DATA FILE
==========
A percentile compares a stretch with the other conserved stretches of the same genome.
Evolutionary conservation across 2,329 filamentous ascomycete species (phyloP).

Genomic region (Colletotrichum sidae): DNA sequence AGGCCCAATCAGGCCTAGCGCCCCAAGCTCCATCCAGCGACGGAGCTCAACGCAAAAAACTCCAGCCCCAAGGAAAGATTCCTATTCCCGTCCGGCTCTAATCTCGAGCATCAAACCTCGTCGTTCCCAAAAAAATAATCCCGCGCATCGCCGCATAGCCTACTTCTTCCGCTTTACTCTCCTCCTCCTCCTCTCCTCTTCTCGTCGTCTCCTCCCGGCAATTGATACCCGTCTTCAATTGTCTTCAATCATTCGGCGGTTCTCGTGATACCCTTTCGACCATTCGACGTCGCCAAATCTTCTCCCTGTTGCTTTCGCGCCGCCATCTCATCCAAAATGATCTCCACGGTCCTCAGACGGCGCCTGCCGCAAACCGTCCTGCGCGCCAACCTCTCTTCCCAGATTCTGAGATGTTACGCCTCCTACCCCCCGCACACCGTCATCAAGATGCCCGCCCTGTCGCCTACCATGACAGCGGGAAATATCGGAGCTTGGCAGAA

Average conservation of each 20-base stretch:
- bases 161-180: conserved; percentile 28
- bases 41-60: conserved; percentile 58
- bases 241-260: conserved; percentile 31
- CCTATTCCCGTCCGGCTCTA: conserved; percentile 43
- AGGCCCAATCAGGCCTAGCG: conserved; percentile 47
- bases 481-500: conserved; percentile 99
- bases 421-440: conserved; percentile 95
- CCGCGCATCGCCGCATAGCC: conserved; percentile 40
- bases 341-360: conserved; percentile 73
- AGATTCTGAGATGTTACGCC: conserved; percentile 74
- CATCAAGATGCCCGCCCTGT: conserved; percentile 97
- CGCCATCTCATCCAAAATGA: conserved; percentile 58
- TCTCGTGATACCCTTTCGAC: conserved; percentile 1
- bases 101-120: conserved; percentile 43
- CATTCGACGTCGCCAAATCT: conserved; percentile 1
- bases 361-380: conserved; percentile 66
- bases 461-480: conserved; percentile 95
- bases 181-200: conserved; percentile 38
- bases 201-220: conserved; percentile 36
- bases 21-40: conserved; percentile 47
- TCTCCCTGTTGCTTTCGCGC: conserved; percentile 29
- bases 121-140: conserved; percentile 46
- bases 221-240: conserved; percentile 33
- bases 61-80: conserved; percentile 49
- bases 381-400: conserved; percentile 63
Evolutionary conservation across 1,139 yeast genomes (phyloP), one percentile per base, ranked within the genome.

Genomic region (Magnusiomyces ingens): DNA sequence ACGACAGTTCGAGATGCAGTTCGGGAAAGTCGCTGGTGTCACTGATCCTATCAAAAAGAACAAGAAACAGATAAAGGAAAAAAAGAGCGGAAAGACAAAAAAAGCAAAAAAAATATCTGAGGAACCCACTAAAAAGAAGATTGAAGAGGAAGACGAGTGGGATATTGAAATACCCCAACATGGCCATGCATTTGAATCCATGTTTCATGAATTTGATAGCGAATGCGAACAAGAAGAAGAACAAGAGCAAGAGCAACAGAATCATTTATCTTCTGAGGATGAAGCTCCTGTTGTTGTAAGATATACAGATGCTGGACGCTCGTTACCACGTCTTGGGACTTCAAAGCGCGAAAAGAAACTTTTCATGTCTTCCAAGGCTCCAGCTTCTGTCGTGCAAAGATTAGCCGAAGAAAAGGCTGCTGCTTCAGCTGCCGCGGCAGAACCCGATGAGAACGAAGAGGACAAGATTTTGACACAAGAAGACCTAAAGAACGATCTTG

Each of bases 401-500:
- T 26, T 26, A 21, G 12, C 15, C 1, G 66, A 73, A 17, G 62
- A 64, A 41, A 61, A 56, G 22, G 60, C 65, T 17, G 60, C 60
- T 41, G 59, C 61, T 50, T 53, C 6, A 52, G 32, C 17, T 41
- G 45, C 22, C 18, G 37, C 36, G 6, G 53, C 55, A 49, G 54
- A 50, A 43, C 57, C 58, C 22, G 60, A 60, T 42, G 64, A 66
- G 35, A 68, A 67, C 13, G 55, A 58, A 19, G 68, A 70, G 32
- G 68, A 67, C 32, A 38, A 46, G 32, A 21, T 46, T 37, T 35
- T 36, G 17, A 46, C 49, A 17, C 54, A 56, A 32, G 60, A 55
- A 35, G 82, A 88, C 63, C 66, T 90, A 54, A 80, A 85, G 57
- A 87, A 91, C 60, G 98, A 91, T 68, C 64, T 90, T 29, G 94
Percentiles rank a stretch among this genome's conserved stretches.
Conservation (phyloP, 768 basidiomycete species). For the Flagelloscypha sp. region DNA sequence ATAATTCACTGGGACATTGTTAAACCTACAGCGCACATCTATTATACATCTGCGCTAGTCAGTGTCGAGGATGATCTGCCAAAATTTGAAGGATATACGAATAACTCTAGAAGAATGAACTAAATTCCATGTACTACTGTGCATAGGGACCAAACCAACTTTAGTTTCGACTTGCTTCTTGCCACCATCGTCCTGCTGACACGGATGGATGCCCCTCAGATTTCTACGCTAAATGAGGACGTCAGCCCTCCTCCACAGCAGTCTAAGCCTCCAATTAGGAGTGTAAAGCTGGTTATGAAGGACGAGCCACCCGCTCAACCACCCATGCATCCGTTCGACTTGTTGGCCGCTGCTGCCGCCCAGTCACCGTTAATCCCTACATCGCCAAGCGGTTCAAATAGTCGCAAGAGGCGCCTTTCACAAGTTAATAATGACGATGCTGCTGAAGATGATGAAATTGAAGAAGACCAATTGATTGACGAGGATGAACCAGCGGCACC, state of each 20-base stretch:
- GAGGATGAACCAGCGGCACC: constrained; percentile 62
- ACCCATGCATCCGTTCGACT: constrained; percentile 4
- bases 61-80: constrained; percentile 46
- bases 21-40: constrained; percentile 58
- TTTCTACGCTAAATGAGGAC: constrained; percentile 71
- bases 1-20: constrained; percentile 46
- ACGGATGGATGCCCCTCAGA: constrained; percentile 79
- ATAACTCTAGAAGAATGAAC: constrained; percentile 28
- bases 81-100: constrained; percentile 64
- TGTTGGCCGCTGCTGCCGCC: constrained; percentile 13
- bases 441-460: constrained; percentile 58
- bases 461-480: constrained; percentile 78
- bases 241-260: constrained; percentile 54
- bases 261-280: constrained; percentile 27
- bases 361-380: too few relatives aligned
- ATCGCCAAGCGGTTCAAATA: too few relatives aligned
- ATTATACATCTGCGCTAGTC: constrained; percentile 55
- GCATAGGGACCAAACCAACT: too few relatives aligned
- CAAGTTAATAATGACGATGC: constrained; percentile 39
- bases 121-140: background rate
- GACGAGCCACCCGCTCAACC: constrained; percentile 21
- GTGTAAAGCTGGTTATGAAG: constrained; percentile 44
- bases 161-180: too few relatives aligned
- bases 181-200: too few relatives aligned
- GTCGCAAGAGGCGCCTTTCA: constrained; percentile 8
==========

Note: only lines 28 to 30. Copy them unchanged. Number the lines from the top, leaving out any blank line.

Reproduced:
- bases 61-80: conserved; percentile 49
- bases 381-400: conserved; percentile 63
Evolutionary conservation across 1,139 yeast genomes (phyloP), one percentile per base, ranked within the genome.